Disinformation is one of the major concerns of democratic countries. Behind false news or fake news, strategies are often articulated to manipulate public opinion and erode the stability of States and their institutions.
Hoaxes and disinformation have long been a global threat to freedom and democracy. The development and widespread use of digital media allow for campaigns to spread quickly, making disinformation a more pressing problem. In recent years, both the flow of information and disinformation have accelerated, as demonstrated by the infodemics on the networks in the context of the COVID-19 pandemic.
Coordination with three key players is key in the fight against disinformation: technology companies, civil society and factcheckers, and academic institutions. In addition, strategic communication is one of the key tools in the fight against disinformation and requires a broad approach. Disinformation campaigns are often not limited to the dissemination of false news, but often aim to construct a malicious story. Hence the close relationship between the fight against disinformation and strategic communication, public diplomacy and digital communication.
The June 2018 European Council tasked the High Representative of the Union for Foreign Affairs and Security Policy and the European Commission with presenting, by December 2018, in cooperation with Member States and in line with the March 2015 European Council conclusions, an Action Plan for a coordinated response to disinformation. This Action Plan was presented to, and endorsed by, the European Council on 13 and 14 December 2018.
Of its content, the creation of a Rapid Alert System (RAS) with national contact points in March 2019 to provide an instant warning of disinformation campaigns through a specific technological infrastructure and to exchange information between Member States and the Union is noteworthy for its practical nature. This System ensures the necessary coordination between European partners and facilitates both the monitoring of networks to detect disinformation campaigns and actions and, eventually, the design of common responses when necessary.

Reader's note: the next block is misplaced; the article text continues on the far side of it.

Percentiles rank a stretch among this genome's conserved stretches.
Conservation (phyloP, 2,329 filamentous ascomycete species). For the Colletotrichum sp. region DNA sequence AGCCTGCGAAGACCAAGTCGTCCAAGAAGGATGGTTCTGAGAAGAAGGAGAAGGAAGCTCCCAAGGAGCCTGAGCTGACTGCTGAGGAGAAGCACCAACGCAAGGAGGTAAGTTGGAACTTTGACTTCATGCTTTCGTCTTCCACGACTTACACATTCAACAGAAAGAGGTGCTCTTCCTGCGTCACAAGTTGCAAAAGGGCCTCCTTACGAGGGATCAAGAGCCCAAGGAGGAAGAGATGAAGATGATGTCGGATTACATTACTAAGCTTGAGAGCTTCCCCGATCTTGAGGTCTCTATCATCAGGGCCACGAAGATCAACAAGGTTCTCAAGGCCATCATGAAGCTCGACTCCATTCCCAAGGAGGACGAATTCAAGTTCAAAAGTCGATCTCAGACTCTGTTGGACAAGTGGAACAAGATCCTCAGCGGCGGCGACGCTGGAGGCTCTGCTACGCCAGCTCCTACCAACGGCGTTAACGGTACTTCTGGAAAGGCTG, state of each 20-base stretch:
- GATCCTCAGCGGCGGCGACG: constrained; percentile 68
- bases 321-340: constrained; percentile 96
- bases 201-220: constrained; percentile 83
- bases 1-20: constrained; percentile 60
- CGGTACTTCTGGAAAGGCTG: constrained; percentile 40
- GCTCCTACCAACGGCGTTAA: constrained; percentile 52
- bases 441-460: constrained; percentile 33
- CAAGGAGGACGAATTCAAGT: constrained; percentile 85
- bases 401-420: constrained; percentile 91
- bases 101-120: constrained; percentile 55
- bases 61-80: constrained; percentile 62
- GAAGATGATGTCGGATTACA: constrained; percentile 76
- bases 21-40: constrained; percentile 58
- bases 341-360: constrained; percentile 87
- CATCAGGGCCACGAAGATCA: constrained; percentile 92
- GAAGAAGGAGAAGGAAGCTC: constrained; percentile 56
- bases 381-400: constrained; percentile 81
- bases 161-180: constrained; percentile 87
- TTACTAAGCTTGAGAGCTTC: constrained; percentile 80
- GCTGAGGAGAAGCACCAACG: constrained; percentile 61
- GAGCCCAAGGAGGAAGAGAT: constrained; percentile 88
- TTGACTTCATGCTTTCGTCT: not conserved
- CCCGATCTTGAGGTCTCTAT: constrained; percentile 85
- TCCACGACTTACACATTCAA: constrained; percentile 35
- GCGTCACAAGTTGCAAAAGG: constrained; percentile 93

Spain is firmly committed to the fight against disinformation and is working actively, within the framework of the European Union and with particular emphasis since 2018, to establish agile and effective procedures in this regard. Spain participates in the SAR and also coordinates internally to detect and react to this phenomenon. The entire Public Administration is involved in the fight against disinformation, each Ministry from its area of competence and with special attention to possible threat scenarios. As a complement to the measures promoted in coordination with the European Union, Spain carries out multiple actions in the fight against disinformation through its institutions and has established permanent coordination mechanisms between the different bodies of the Public Administrations, including the Permanent Commission for the Fight against Disinformation, established in March 2019.
NATO is also active in combating disinformation. As part of its communications strategy, combating disinformation in the context of the new hybrid threats is a key element. In this respect, programmes have been launched to analyse the information space, such as "Setting the Record Straight", in order to detect trends in disinformation and to be able to react more quickly and develop specific content.